It's a tough business being a billionaire during a credit crunch. Apparently Prince Alwaleed of Saudi Arabia is down to his last US$13bn ($22.4bn), which is something of a pittance when you consider he was worth US$21bn last year. But that was when his 3.9 per cent stake in Citigroup was fetching US$50 a share rather than the present measly US$4, and share prices continue to tumble.
All of which explains why he has decided to put that grandest of grand hotels - Raffles of Singapore - up for sale. So if you have a spare US$450 million...
There is something apt about the sale. Prince Alwaleed, who will take a good deal less for one of London's most famous hotels, The Savoy, which he also wants to sell, lives a life which is a byword for extravagance.
His 317-room-palace is said to be adorned with 1500 tonnes of Italian marble, silk carpets and gold taps. He has 300 cars, 250 television sets and reportedly has an Airbus A380 on order as his private jet. Who knows how much of that is true? But then you can ask pretty much the same of the legendary Raffles Hotel.
Its very name conjures the heyday of empire. But though that may be correct of the man after whom it was named - Sir Thomas Stamford Bingley Raffles, one of the architects of the British imperial expansion as the founder of the city of Singapore - the hotel dates from half a century later.
The existing hotel dates only from 1887 and the fag-end of empire.
But then legends have a habit of becoming their own reality. Its rattan chairs and ceiling fans speak still of the age of the sola topi and the white linen suit in which the writer Somerset Maugham took up residence at Raffles. Every morning he sat at a table in the left hand corner of the Palm Court where he would write his clear and elegant prose in the heady fragrance of the frangipani tree, surrounded by orchids and bougainvillaea.
He visited the hotel repeatedly, turning the expat gossip there into the plots of his short stories. But that was in the 1920s, a decade before Noel Coward too arrived and was accounted by the locals, in his own words, as "a little rowdy, perhaps on the common side".
But then there was always something faintly seamy about a place which was, for all it was the apotheosis of raj-like Britishness, founded by four Armenian brothers. They were, however, masters of the art of spin. When the 23-year-old Rudyard Kipling recorded "a place called Raffles Hotel, where the food is excellent and the rooms are bad" one of the Armenians edited it into an advert, quoting the great man as saying: "Feed at Raffles where the food is excellent!"
The hotel gradually became more grandiose in a series of renovations, the first of which, in 1899, installed a 10,000-gallon tank to ensure a steady water supply and a steam engine to generate electricity sufficient to illuminate 800 bulbs and operate ceiling fans in all the public rooms. But it never lost its eye for a PR triumph.
In the 1850s Singapore had been plagued by tigers which ate at least 300 of the locals. So much so that the government offered rewards for every beastie bagged. Raffles claimed the last of these, though it turned out to be an animal which had escaped from a nearby "native show" rather than a wild creature. Fable soon had it that the last tiger was shot in the hotel's billiard room, though it was actually cornered beneath the room, which stood on stilts in the hotel garden.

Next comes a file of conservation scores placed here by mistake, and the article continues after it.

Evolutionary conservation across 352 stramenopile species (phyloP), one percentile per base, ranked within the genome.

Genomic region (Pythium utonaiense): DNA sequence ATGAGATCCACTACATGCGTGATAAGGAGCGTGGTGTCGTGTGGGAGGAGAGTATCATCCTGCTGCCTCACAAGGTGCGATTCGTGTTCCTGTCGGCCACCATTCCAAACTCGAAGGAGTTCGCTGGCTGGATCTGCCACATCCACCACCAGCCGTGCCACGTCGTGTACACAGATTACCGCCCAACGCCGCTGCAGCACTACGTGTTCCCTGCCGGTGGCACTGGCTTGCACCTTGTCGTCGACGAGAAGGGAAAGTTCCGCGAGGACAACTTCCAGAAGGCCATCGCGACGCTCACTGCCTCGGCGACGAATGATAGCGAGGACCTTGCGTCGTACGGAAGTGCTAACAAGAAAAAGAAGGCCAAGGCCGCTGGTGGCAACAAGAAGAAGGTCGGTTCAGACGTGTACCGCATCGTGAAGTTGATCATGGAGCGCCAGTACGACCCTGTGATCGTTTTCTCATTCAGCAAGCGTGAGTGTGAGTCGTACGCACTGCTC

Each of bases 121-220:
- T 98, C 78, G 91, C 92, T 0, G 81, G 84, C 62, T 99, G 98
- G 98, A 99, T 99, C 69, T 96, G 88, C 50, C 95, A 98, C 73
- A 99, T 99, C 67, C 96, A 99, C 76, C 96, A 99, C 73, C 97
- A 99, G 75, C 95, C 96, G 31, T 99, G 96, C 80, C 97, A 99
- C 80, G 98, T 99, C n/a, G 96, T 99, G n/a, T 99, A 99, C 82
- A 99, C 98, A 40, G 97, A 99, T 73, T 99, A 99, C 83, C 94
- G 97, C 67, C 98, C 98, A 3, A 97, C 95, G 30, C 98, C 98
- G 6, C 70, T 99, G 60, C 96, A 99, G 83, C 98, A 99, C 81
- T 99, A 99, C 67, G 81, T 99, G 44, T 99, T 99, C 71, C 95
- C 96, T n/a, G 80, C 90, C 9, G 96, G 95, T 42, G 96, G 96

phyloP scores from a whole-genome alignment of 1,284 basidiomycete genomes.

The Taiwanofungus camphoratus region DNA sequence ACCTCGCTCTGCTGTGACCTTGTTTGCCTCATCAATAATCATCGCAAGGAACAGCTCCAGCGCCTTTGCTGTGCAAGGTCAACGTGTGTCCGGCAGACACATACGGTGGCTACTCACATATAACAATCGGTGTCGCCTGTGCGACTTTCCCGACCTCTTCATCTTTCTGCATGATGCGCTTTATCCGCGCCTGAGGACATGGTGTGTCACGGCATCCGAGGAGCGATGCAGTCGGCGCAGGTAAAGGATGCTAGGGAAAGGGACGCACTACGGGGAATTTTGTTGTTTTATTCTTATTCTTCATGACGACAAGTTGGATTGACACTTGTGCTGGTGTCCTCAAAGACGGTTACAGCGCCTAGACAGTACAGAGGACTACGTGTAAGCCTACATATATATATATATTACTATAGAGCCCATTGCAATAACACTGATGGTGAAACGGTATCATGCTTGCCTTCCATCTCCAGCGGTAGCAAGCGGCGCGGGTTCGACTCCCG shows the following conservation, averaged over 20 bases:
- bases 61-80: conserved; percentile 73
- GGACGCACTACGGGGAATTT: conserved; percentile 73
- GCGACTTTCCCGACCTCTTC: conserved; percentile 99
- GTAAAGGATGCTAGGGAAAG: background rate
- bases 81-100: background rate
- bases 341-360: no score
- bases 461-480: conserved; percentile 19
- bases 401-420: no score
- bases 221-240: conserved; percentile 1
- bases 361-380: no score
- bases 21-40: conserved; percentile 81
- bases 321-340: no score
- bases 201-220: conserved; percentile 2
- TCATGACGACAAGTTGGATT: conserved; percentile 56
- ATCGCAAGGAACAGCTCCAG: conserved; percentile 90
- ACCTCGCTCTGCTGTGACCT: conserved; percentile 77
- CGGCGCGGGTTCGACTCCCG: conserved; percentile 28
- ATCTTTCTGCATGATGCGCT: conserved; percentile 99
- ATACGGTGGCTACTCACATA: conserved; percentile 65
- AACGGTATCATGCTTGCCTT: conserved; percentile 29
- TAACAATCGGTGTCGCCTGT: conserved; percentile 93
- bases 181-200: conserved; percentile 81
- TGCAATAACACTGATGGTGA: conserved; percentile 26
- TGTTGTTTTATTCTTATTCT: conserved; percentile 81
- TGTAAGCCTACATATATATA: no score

Myth attached, too, to the hotel's celebrated cocktail, the Singapore Sling, a pink gin-based concoction for ladies which was invented in the hotel's Long Bar shortly before the First World War. The complex recipe, involving pineapple and cherries, was said to have been preserved in the hotel safe, even though the original formula had in fact been lost and it was inventively pieced together again from the fading memories of old barmen in the 1970s.
Then there were the 300 Japanese troops who committed suicide in the hotel using hand grenades following the liberation of Singapore in 1945. That tale seems to have been concocted from a single act of hara-kiri after a farewell sake party for 300 officers in the hotel.
Not all the myths of Empire were exaggerated. No Asians were allowed as hotel guests until the 1930. But the most celebrated guests turn out to be film stars - Charlie Chaplin, Douglas Fairbanks and Ginger Rogers - as much as figures of imperial greatness (though Emperor Haile Selassie I of Ethiopia did stay there, his visit most distinguished by the fact that his Pekinese escaped the ban on dogs in the restaurant).
Raffles has been a place of conspicuous consumption as much as colonial grandeur. The house champagne is Bollinger and the house cigars are 10in Romeo y Julietas. One of its most cherished legends is of a 23st Dutch archaeologist, Professor Pieter van Stein Callenfels, who drank gin by the bottle - he sometimes had three for breakfast - and once ate every dish on the hotel's menu, and then proceeded to do it all over again, only backwards.
But the true story of Raffles is a lament for a past that never was. It is a caricature rather than a true remembrance, in which the modern moneyed classes, served by waiters in brass-buttoned white tunics, sip Singapore Slings in the Long Bar and throw the shells from their monkey nuts onto the floor in an emulation of colonial contempt for the locals which is about as authentic as smashing plates in a suburban Greek restaurant.
The reality was and is something different. Last week Raffles ordered the closure of two of the nine public toilets in its shopping arcade, whose tenants include Tiffany, Louis Vuitton, and Swarovski. The move would cut costs, the management said. Look on my water works, ye mighty, and despair.